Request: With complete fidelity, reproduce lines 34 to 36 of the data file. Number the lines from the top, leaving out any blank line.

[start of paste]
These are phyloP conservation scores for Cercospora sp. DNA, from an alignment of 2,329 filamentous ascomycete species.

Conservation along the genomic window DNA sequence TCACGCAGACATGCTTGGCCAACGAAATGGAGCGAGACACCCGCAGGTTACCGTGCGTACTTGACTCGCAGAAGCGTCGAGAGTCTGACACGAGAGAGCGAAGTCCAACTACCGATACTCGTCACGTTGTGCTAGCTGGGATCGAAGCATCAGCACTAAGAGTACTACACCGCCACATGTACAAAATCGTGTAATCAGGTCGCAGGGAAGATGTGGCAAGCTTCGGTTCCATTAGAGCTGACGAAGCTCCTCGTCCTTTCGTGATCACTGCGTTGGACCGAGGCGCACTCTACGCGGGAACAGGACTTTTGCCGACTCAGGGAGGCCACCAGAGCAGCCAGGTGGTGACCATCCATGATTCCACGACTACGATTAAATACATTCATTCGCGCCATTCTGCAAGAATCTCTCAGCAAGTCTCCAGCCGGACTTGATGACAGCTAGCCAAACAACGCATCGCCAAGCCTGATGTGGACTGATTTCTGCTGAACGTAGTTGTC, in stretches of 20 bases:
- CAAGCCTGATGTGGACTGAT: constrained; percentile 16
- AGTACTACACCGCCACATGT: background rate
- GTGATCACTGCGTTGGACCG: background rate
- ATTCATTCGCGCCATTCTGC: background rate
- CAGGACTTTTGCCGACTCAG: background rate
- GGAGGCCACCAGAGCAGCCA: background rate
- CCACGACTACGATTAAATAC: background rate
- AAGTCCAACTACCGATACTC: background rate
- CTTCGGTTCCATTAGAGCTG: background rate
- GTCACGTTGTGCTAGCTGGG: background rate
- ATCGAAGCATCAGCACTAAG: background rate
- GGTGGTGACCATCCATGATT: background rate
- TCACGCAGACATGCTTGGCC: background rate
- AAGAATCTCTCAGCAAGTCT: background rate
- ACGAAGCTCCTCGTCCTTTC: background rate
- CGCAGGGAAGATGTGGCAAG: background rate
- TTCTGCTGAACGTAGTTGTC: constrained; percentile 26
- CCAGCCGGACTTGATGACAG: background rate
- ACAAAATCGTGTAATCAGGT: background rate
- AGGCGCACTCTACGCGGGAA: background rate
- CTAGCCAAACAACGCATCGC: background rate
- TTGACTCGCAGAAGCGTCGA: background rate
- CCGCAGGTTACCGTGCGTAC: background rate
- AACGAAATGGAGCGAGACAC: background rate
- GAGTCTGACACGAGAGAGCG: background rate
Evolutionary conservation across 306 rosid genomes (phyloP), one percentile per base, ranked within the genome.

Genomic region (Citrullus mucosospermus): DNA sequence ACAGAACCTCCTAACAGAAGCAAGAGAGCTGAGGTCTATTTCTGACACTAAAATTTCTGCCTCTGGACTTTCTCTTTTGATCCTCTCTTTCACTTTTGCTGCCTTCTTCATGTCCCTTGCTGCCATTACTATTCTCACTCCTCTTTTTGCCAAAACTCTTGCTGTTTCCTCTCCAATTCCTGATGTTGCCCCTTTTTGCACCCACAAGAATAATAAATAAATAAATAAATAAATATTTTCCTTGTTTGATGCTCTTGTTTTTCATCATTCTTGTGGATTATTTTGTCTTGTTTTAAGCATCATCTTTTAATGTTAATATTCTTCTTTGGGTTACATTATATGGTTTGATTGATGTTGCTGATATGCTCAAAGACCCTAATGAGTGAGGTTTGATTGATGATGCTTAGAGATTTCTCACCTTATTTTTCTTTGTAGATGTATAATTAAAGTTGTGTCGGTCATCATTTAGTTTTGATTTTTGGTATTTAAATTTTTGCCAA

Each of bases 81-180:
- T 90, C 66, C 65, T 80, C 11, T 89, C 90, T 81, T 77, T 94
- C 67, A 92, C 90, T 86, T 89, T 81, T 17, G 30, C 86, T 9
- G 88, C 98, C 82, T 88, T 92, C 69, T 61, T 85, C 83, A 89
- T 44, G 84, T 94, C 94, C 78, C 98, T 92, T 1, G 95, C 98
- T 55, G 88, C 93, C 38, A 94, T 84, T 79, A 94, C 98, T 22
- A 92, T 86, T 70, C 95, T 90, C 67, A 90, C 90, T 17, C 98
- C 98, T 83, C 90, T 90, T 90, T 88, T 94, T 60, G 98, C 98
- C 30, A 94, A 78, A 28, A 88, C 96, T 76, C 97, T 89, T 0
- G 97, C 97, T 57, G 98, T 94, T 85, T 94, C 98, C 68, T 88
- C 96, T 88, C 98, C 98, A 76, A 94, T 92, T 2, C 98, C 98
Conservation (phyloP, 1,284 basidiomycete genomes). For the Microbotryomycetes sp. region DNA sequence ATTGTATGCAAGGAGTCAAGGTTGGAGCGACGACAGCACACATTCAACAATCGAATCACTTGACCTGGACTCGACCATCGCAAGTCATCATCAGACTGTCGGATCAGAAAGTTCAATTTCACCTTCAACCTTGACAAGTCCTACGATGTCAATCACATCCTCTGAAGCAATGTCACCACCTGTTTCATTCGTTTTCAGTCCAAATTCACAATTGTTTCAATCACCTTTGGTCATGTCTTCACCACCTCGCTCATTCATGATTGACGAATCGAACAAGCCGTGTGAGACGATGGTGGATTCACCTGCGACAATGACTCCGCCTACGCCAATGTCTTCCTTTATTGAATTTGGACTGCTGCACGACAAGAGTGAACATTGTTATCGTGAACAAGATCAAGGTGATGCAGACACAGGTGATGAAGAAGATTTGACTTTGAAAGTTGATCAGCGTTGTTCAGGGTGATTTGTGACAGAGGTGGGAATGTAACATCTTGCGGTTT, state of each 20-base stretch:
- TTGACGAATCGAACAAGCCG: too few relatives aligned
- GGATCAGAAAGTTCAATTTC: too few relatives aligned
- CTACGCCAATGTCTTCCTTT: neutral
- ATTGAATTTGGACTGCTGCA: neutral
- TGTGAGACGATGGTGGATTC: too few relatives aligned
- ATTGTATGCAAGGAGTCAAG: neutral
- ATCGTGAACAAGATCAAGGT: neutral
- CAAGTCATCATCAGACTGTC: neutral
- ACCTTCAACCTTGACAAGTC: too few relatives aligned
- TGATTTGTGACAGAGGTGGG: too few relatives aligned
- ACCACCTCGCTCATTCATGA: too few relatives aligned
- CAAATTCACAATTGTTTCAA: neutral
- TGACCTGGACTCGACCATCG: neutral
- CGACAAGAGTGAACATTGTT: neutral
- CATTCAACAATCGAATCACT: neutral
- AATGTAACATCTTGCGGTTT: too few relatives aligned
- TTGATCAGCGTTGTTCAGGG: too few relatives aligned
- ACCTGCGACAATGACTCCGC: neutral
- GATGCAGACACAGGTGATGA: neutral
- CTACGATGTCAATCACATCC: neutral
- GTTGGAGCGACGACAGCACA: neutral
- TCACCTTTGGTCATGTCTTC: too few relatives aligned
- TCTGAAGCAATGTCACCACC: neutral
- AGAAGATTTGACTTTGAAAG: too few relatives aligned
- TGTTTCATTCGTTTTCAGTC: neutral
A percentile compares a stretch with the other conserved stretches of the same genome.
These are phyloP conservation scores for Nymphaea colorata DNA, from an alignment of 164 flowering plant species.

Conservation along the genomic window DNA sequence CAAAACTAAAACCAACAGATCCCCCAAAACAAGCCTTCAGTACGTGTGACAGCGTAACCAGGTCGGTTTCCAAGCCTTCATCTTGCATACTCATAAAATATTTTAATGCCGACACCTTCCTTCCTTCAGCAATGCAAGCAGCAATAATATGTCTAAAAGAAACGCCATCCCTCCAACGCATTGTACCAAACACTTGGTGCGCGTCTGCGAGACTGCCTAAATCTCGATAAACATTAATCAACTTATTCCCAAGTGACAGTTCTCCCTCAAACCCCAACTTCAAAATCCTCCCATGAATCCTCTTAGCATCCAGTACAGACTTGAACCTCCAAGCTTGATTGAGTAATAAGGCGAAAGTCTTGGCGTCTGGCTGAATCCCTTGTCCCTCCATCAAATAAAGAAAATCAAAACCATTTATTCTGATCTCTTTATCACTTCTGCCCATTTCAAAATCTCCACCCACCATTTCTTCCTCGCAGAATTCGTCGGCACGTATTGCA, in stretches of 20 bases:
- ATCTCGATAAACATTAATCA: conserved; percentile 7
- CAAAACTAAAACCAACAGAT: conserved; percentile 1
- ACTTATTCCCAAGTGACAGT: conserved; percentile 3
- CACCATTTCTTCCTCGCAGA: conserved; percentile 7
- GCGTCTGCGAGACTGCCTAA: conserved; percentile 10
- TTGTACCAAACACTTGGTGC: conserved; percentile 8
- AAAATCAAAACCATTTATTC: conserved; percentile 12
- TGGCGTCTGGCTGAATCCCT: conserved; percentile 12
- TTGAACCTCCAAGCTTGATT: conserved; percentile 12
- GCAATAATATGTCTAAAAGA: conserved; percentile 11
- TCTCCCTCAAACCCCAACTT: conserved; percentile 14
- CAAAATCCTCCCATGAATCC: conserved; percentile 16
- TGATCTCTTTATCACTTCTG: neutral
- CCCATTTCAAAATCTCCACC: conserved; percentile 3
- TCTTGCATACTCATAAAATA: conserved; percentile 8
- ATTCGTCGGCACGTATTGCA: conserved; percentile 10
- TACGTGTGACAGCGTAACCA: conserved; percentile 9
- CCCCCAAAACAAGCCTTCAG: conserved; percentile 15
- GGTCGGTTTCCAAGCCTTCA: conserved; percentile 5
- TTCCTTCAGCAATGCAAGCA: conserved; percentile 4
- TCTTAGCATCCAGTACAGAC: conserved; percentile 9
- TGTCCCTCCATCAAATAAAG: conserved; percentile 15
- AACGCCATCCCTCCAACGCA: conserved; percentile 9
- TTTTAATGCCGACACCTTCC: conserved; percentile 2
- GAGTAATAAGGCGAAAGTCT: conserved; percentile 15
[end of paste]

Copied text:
- T 44, G 84, T 94, C 94, C 78, C 98, T 92, T 1, G 95, C 98
- T 55, G 88, C 93, C 38, A 94, T 84, T 79, A 94, C 98, T 22
- A 92, T 86, T 70, C 95, T 90, C 67, A 90, C 90, T 17, C 98